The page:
There are two objectives in a multi-criterion optimization: (i) find solutions close to the true Pareto-optimal solutions and (ii) find solutions that are widely different from each other. The first task is desired to satisfy optimality conditions in the obtained solutions. The second task is desired to have no bias towards any particular objective function.
In dealing with multi-criterion optimization problems, classical search and optimization methods are not efficient, simply because (i) most of them cannot find multiple solutions in a single run, thereby requiring them to be applied as many times as the number of desired Pareto-optimal solutions, (ii) multiple application of these methods do not guarantee finding widely different Pareto-optimal solutions, and (iii) most of them cannot efficiently handle problems with discrete variables and problems having multiple optimal solutions. On the contrary, the studies on evolutionary search algorithms, over the past few years, have shown that these methods can be efficiently used to eliminate most of the above difficulties of classical methods. Since they use a population of solutions in their search, multiple Pareto-optimal solutions can, in principle, be found in one single run. The use of diversity-preserving mechanisms can be added to the evolutionary search algorithms to find widely different Pareto-optimal solutions.
A large number of evolutionary multi-objective algorithms (EMOA) have been proposed. So far, there are three main approaches to evolutionary multi-objective optimization, namely, aggregation approaches, population-based non-Pareto approaches and Pareto-based approaches. In the recent years, the Pareto-based approaches have been gaining increasing attention in the evolutionary computation community and several successful algorithms have been proposed. Unfortunately, the Pareto-based approaches are often very time-consuming.
Despite their weaknesses, the aggregation approaches are very easy to implement and computationally efficient. Usually, aggregation approaches can provide only one Pareto-solution if the weights are fixed using problem-specific prior knowledge. However, it is also possible to find more than one Pareto solutions using this method by changing the weights during optimization. The weights of the different objectives are encoded in the chromosome to obtain more than one Pareto solutions. Phenotypic fitness sharing is used to keep the diversity of the weight combinations and mating restrictions are required so that the algorithm can work properly.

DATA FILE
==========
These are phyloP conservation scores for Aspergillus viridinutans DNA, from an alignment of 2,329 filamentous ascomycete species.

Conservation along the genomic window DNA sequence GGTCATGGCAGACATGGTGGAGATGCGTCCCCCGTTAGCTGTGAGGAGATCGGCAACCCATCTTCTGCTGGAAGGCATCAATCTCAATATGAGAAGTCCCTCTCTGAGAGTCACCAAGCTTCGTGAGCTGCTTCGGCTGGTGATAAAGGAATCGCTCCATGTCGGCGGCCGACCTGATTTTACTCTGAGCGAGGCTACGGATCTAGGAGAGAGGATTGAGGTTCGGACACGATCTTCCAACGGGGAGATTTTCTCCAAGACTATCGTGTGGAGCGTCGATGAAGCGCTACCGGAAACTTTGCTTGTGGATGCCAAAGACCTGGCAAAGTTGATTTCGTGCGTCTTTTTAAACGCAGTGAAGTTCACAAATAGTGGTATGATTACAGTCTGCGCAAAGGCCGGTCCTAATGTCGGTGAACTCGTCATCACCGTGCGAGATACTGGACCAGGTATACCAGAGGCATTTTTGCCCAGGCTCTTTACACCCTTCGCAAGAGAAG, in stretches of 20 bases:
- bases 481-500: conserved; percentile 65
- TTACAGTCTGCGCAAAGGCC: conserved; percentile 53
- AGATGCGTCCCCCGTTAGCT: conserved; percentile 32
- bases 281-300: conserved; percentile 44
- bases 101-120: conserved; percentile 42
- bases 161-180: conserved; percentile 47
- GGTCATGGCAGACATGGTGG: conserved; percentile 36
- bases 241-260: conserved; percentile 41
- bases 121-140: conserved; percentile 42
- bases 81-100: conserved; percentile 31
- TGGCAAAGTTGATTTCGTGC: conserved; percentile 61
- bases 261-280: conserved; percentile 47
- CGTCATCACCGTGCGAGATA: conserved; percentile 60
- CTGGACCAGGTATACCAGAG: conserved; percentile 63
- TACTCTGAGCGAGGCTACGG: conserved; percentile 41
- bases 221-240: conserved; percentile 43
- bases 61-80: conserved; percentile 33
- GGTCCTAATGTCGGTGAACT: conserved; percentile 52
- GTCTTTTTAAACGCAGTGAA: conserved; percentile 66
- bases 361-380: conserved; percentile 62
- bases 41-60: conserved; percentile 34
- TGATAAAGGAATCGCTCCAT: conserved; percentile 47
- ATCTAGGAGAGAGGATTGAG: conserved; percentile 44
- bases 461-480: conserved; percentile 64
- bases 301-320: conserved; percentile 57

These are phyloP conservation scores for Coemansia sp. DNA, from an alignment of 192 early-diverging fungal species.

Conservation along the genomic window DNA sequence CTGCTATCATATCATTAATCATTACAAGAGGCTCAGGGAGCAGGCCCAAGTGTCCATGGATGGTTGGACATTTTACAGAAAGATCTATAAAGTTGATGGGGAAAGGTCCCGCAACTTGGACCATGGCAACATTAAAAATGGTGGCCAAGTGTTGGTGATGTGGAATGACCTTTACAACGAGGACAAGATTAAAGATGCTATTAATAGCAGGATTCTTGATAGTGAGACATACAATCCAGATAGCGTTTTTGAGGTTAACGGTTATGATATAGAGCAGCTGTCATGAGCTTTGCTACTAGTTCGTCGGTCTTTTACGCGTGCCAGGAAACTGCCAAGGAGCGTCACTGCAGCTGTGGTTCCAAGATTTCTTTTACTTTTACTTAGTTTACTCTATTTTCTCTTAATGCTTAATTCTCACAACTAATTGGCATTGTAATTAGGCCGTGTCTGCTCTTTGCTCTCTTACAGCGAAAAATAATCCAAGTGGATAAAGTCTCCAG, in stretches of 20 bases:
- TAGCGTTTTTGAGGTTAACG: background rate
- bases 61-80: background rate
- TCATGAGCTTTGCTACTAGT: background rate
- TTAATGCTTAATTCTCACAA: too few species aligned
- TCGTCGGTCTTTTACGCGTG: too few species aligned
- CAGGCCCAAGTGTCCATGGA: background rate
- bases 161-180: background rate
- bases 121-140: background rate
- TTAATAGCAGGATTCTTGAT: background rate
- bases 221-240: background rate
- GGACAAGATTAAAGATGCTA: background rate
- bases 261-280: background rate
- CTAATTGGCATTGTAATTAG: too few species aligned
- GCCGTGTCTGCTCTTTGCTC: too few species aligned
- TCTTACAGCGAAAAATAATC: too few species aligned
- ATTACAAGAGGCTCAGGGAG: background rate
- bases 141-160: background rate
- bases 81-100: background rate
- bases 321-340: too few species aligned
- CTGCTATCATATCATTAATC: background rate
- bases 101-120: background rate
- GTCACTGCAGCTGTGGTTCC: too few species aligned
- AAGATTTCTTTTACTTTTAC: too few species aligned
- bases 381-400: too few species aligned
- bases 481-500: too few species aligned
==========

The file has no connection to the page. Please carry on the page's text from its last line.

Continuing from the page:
Most of the EMOAs take advantage of genetic algorithms and relatively less attention has been paid to evolution strategies. There are a small number of papers that use evolution strategies based on either the population-based non-Pareto or the Pareto-based approach.
Therefore, it is the target of the present invention to develop a technique for a multi-objective optimization using evolutionary algorithms with a reduced computational effort.
This target is achieved by means of the features of the independent claims. The dependent claims develop further the central idea of the present invention.
To approximate the Pareto front instead of a single Pareto solution, the weight for each objective is changed systematically. One method is to distribute the weights uniformly among the individuals in the population. A further method is to periodically change the weights with the process of the evolution. Although these methods seem to be very simple, they have proved to be working effectively for two-objective optimization problems. Both methods work well on low-dimensional problems. However, for high-dimensional problems, the second method outperforms the first one. On the other hand, it also depends on the performance of the evolution strategy. The evolution strategy with Rotation Matrix Adaptation can give better performance than the standard evolution strategy. At the same time, the evolution strategy with Covariance Matrix Adaptation provides very good results on smooth, high-dimensional problems, but its performance degrades seriously on problems with discontinuous and non-convex Pareto-optimal front.